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Email: hello@castusglobal.com

April 2, 2019


Pittsburgh’s Top Tech Leaders Come Together to Serve on Panel about Global Expansion

Leaders from Uber ATG, Duolingo, Google, KAARTA and the U.S. Commercial Service will participate in the panel led by Pittsburgh Global Consulting Firm, CASTUS

PITTSBURGH -- The inaugural “Scaling Globally” panel with some of the World’s Top Tech Leaders will be taking place on Thursday, June 6 from 5pm-8pm at a to be announced venue in Pittsburgh.

Serving on the panel will be Head of Supply Chain and Business Operations at Uber Advanced Technology Group, Sameer Kshirsagar, Head of Finance at Duolingo, Denis Meinert,  Product Manager at Google, Mary Koes, CEO of KAARTA, Kevin Dowling and Senior International Trade Specialist with the U.S. Commercial Service, Steven Murray.

The panel will be facilitated by CASTUS CEO, Damon Claus, to centralize the discussion on global expansion for Pittsburgh tech companies. The panelists will be offering insight on the global business climate, what it means to scale your business globally and important lessons they’ve learned as they’ve scaled with their respective companies.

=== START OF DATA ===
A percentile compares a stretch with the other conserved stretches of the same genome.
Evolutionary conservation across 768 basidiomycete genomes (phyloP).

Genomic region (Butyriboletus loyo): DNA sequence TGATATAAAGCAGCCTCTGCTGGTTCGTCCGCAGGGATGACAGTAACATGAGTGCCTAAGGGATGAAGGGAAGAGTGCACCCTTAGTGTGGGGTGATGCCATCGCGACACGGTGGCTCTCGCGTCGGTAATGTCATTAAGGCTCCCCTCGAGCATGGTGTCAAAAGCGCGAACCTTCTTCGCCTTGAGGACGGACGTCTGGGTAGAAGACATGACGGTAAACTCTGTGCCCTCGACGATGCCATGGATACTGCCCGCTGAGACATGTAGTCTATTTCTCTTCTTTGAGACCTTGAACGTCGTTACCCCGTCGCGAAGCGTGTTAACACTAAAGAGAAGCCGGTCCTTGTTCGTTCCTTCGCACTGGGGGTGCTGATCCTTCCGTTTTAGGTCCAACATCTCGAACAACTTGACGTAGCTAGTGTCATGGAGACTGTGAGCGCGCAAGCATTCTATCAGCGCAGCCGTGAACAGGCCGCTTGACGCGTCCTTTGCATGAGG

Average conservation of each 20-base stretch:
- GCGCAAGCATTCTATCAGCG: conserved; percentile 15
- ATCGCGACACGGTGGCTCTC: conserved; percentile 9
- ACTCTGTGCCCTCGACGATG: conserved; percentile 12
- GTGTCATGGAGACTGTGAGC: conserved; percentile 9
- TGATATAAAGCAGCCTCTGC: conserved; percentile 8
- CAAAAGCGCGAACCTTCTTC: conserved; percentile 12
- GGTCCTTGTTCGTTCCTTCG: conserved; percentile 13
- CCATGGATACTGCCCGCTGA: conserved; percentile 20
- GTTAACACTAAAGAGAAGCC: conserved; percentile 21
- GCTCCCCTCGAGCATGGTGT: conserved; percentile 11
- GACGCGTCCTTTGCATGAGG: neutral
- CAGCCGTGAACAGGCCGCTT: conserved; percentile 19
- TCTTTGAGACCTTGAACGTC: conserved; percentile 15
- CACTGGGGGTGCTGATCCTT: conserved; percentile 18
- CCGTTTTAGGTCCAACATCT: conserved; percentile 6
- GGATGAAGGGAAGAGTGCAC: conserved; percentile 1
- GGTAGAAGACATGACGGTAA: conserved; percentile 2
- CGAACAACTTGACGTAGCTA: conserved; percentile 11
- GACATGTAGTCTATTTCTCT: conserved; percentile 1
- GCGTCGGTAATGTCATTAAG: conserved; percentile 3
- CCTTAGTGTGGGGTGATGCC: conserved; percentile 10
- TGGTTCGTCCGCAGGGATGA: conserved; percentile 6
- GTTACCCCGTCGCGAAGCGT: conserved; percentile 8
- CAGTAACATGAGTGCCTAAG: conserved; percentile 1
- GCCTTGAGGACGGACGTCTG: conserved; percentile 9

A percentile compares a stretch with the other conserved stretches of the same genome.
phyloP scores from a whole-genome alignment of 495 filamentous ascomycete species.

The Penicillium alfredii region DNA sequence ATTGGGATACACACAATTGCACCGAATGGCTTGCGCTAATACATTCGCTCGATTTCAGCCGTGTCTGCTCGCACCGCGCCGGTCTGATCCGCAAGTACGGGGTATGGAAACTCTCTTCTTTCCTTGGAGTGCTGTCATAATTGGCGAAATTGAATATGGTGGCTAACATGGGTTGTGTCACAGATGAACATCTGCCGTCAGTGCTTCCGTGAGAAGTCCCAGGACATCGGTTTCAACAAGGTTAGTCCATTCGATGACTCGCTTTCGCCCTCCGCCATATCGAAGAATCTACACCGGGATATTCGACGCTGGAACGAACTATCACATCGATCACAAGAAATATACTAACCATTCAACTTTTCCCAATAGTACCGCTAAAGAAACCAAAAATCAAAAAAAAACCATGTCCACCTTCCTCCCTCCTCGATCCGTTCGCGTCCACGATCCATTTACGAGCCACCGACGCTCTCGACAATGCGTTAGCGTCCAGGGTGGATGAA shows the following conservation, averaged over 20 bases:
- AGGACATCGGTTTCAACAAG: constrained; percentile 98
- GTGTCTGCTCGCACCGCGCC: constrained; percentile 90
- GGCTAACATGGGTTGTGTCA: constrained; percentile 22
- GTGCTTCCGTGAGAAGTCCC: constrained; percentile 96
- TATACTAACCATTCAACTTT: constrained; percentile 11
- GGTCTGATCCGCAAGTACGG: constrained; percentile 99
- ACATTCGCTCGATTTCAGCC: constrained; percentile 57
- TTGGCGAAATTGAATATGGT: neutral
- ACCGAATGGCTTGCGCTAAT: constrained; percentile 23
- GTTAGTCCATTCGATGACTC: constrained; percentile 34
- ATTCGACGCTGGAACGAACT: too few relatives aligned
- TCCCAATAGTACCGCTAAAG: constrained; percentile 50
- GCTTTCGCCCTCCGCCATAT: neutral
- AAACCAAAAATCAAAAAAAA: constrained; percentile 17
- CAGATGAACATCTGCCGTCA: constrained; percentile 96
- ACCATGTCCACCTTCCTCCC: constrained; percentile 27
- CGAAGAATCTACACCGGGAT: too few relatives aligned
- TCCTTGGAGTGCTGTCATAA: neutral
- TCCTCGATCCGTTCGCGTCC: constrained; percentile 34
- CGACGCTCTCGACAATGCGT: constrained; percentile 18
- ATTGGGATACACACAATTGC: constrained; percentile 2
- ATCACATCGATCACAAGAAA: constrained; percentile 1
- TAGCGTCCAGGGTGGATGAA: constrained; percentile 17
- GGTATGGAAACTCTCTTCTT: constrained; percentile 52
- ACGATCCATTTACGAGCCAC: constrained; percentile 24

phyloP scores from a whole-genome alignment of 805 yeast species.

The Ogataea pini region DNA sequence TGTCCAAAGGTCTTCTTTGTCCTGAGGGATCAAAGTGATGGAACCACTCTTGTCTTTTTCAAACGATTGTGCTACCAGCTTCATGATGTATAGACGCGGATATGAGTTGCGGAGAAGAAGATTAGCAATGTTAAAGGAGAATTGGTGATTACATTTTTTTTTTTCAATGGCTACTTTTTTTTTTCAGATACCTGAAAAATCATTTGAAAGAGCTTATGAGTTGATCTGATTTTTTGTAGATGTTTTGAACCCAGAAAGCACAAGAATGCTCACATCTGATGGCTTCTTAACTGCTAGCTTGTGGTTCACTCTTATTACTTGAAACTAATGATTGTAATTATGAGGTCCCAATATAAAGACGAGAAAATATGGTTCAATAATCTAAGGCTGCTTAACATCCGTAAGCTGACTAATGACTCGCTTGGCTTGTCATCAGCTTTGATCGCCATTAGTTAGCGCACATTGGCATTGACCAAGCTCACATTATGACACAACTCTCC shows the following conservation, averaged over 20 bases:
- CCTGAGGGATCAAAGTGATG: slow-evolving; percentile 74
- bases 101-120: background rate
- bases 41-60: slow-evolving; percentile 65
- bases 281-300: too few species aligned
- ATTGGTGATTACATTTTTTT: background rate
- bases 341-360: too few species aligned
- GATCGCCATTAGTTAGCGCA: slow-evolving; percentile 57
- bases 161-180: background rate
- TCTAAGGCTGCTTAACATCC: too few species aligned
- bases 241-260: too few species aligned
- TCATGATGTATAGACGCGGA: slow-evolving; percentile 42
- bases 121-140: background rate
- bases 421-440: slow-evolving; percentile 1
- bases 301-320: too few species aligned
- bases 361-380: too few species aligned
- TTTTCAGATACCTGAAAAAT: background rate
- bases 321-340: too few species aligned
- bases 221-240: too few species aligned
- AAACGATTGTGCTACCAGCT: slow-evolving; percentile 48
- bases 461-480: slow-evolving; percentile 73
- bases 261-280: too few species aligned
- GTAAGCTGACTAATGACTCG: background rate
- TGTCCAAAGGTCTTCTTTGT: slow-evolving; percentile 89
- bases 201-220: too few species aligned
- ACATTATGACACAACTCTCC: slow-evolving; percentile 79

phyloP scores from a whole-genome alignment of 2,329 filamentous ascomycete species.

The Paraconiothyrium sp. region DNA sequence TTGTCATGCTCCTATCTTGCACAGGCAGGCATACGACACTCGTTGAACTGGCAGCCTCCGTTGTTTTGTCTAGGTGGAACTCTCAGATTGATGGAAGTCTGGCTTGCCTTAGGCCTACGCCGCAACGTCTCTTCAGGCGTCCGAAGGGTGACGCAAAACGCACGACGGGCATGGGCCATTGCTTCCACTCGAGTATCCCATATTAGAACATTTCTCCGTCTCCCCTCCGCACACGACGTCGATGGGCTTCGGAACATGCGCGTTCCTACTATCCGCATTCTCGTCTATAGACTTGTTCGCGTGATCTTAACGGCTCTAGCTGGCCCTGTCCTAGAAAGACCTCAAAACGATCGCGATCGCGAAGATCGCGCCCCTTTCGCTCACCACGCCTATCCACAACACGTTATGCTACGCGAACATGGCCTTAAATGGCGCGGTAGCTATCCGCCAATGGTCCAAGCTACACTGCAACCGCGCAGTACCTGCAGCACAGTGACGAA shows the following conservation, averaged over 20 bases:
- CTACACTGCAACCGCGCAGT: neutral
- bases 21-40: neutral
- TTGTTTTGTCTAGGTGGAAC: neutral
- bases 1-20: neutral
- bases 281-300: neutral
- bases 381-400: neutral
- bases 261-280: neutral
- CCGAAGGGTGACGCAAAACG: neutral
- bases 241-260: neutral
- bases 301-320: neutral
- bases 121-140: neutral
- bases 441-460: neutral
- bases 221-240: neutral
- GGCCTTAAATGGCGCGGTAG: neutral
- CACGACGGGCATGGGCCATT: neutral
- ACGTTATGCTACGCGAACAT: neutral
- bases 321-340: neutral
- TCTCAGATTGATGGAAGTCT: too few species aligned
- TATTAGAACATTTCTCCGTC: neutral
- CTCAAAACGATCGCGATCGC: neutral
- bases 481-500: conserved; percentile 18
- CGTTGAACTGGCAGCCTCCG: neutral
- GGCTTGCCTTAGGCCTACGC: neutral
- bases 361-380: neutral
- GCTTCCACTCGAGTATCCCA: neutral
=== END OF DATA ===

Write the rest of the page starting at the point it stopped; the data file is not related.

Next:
“Now more than ever, companies need to be thinking about the entire world as a potential marketplace for their products and services. Companies like Duolingo, Uber, Kaarta and Google have shown how being ‘globally minded’ can be a catalyst for growth and development,” says Claus. “We’re thrilled that these world-leading organizations call Pittsburgh home and are willing to share insights that can benefit companies of all life-stages.”